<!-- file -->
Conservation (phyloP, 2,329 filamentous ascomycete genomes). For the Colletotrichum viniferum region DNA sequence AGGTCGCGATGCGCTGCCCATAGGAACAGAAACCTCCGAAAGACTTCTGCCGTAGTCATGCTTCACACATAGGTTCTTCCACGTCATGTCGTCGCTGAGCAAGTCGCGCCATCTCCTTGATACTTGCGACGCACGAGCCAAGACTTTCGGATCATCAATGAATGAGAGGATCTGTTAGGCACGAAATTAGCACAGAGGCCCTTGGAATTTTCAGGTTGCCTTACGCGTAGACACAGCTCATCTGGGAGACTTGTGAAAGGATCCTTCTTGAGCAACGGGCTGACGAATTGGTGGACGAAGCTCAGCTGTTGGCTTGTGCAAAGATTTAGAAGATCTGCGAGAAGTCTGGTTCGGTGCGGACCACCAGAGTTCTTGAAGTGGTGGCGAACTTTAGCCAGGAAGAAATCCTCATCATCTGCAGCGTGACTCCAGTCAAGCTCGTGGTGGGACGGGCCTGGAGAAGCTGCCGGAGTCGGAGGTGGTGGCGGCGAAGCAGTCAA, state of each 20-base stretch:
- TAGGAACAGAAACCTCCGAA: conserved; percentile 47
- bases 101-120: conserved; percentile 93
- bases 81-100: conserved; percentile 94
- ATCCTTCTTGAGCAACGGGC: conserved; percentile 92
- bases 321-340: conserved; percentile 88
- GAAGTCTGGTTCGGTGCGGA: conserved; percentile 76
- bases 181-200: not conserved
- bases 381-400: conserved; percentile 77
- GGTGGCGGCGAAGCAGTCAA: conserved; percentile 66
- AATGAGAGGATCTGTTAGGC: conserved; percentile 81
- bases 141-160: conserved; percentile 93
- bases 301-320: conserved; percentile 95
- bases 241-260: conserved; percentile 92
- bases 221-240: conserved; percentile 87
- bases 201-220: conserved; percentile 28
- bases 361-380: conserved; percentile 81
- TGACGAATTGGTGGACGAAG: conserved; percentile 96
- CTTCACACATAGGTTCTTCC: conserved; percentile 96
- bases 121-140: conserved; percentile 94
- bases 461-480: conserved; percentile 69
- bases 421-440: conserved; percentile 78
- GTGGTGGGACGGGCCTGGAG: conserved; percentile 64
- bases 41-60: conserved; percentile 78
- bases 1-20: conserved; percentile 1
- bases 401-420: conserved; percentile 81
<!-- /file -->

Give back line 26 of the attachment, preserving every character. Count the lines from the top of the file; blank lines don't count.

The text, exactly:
- bases 401-420: conserved; percentile 81